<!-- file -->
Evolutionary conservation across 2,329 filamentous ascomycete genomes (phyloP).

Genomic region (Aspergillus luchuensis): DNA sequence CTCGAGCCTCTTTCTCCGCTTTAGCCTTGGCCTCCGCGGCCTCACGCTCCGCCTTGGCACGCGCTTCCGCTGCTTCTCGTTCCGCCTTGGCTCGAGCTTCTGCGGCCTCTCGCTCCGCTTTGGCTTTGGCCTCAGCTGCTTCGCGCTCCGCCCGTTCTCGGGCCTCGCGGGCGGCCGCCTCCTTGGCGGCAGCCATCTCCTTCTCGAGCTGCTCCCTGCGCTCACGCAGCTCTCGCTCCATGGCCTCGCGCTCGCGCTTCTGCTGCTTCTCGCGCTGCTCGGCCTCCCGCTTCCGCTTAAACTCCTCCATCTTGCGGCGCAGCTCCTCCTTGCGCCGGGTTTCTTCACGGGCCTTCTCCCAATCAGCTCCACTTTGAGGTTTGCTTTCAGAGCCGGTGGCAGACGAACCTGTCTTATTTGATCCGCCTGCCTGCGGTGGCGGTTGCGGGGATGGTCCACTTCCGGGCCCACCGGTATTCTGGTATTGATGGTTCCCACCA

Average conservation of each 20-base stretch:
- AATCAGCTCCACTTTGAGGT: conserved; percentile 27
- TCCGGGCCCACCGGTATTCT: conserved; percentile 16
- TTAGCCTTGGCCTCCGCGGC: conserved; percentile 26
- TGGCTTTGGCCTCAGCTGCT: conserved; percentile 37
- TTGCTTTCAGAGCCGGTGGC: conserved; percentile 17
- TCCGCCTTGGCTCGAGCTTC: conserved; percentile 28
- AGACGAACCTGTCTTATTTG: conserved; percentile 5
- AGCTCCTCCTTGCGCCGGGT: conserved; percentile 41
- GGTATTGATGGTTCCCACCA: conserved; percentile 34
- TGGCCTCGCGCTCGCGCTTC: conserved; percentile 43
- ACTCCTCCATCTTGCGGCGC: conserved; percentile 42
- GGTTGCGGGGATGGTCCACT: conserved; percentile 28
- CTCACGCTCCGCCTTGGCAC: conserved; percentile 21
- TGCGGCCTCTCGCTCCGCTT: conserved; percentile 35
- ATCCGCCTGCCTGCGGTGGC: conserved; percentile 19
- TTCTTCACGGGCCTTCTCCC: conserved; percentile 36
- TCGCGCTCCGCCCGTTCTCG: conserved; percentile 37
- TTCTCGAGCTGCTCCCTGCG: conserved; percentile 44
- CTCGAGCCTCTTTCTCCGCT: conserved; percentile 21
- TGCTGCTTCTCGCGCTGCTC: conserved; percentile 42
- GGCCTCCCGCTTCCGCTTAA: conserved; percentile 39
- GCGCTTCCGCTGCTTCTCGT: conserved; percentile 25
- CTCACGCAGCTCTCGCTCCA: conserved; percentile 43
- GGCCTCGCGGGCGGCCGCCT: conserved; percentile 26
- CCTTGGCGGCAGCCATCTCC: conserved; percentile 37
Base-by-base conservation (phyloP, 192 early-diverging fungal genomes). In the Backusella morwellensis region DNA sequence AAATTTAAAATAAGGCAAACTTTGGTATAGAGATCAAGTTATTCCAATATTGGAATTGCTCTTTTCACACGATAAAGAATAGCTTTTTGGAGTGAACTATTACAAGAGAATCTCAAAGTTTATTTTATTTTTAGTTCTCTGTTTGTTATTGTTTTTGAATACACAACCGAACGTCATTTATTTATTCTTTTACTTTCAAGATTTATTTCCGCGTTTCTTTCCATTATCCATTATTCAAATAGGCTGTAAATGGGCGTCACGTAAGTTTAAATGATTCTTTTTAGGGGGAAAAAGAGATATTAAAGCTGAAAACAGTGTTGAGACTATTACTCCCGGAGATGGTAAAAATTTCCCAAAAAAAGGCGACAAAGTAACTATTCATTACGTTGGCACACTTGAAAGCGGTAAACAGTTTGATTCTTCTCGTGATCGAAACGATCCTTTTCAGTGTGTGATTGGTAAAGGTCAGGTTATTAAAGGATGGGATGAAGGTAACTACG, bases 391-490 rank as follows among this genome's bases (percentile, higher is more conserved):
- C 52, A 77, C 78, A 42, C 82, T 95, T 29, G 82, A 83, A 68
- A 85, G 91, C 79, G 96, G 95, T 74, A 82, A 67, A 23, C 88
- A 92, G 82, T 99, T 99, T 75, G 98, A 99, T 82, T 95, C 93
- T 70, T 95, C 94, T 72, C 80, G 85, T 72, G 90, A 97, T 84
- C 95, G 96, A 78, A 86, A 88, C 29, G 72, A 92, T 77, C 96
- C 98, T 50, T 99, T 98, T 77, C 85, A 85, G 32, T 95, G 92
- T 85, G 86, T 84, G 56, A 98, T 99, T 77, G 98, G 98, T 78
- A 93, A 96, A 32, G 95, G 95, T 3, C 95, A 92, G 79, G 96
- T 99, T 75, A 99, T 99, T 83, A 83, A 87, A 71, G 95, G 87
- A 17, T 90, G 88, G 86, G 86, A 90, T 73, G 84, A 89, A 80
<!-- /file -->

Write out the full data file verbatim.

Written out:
Evolutionary conservation across 2,329 filamentous ascomycete genomes (phyloP).

Genomic region (Aspergillus luchuensis): DNA sequence CTCGAGCCTCTTTCTCCGCTTTAGCCTTGGCCTCCGCGGCCTCACGCTCCGCCTTGGCACGCGCTTCCGCTGCTTCTCGTTCCGCCTTGGCTCGAGCTTCTGCGGCCTCTCGCTCCGCTTTGGCTTTGGCCTCAGCTGCTTCGCGCTCCGCCCGTTCTCGGGCCTCGCGGGCGGCCGCCTCCTTGGCGGCAGCCATCTCCTTCTCGAGCTGCTCCCTGCGCTCACGCAGCTCTCGCTCCATGGCCTCGCGCTCGCGCTTCTGCTGCTTCTCGCGCTGCTCGGCCTCCCGCTTCCGCTTAAACTCCTCCATCTTGCGGCGCAGCTCCTCCTTGCGCCGGGTTTCTTCACGGGCCTTCTCCCAATCAGCTCCACTTTGAGGTTTGCTTTCAGAGCCGGTGGCAGACGAACCTGTCTTATTTGATCCGCCTGCCTGCGGTGGCGGTTGCGGGGATGGTCCACTTCCGGGCCCACCGGTATTCTGGTATTGATGGTTCCCACCA

Average conservation of each 20-base stretch:
- AATCAGCTCCACTTTGAGGT: conserved; percentile 27
- TCCGGGCCCACCGGTATTCT: conserved; percentile 16
- TTAGCCTTGGCCTCCGCGGC: conserved; percentile 26
- TGGCTTTGGCCTCAGCTGCT: conserved; percentile 37
- TTGCTTTCAGAGCCGGTGGC: conserved; percentile 17
- TCCGCCTTGGCTCGAGCTTC: conserved; percentile 28
- AGACGAACCTGTCTTATTTG: conserved; percentile 5
- AGCTCCTCCTTGCGCCGGGT: conserved; percentile 41
- GGTATTGATGGTTCCCACCA: conserved; percentile 34
- TGGCCTCGCGCTCGCGCTTC: conserved; percentile 43
- ACTCCTCCATCTTGCGGCGC: conserved; percentile 42
- GGTTGCGGGGATGGTCCACT: conserved; percentile 28
- CTCACGCTCCGCCTTGGCAC: conserved; percentile 21
- TGCGGCCTCTCGCTCCGCTT: conserved; percentile 35
- ATCCGCCTGCCTGCGGTGGC: conserved; percentile 19
- TTCTTCACGGGCCTTCTCCC: conserved; percentile 36
- TCGCGCTCCGCCCGTTCTCG: conserved; percentile 37
- TTCTCGAGCTGCTCCCTGCG: conserved; percentile 44
- CTCGAGCCTCTTTCTCCGCT: conserved; percentile 21
- TGCTGCTTCTCGCGCTGCTC: conserved; percentile 42
- GGCCTCCCGCTTCCGCTTAA: conserved; percentile 39
- GCGCTTCCGCTGCTTCTCGT: conserved; percentile 25
- CTCACGCAGCTCTCGCTCCA: conserved; percentile 43
- GGCCTCGCGGGCGGCCGCCT: conserved; percentile 26
- CCTTGGCGGCAGCCATCTCC: conserved; percentile 37
Base-by-base conservation (phyloP, 192 early-diverging fungal genomes). In the Backusella morwellensis region DNA sequence AAATTTAAAATAAGGCAAACTTTGGTATAGAGATCAAGTTATTCCAATATTGGAATTGCTCTTTTCACACGATAAAGAATAGCTTTTTGGAGTGAACTATTACAAGAGAATCTCAAAGTTTATTTTATTTTTAGTTCTCTGTTTGTTATTGTTTTTGAATACACAACCGAACGTCATTTATTTATTCTTTTACTTTCAAGATTTATTTCCGCGTTTCTTTCCATTATCCATTATTCAAATAGGCTGTAAATGGGCGTCACGTAAGTTTAAATGATTCTTTTTAGGGGGAAAAAGAGATATTAAAGCTGAAAACAGTGTTGAGACTATTACTCCCGGAGATGGTAAAAATTTCCCAAAAAAAGGCGACAAAGTAACTATTCATTACGTTGGCACACTTGAAAGCGGTAAACAGTTTGATTCTTCTCGTGATCGAAACGATCCTTTTCAGTGTGTGATTGGTAAAGGTCAGGTTATTAAAGGATGGGATGAAGGTAACTACG, bases 391-490 rank as follows among this genome's bases (percentile, higher is more conserved):
- C 52, A 77, C 78, A 42, C 82, T 95, T 29, G 82, A 83, A 68
- A 85, G 91, C 79, G 96, G 95, T 74, A 82, A 67, A 23, C 88
- A 92, G 82, T 99, T 99, T 75, G 98, A 99, T 82, T 95, C 93
- T 70, T 95, C 94, T 72, C 80, G 85, T 72, G 90, A 97, T 84
- C 95, G 96, A 78, A 86, A 88, C 29, G 72, A 92, T 77, C 96
- C 98, T 50, T 99, T 98, T 77, C 85, A 85, G 32, T 95, G 92
- T 85, G 86, T 84, G 56, A 98, T 99, T 77, G 98, G 98, T 78
- A 93, A 96, A 32, G 95, G 95, T 3, C 95, A 92, G 79, G 96
- T 99, T 75, A 99, T 99, T 83, A 83, A 87, A 71, G 95, G 87
- A 17, T 90, G 88, G 86, G 86, A 90, T 73, G 84, A 89, A 80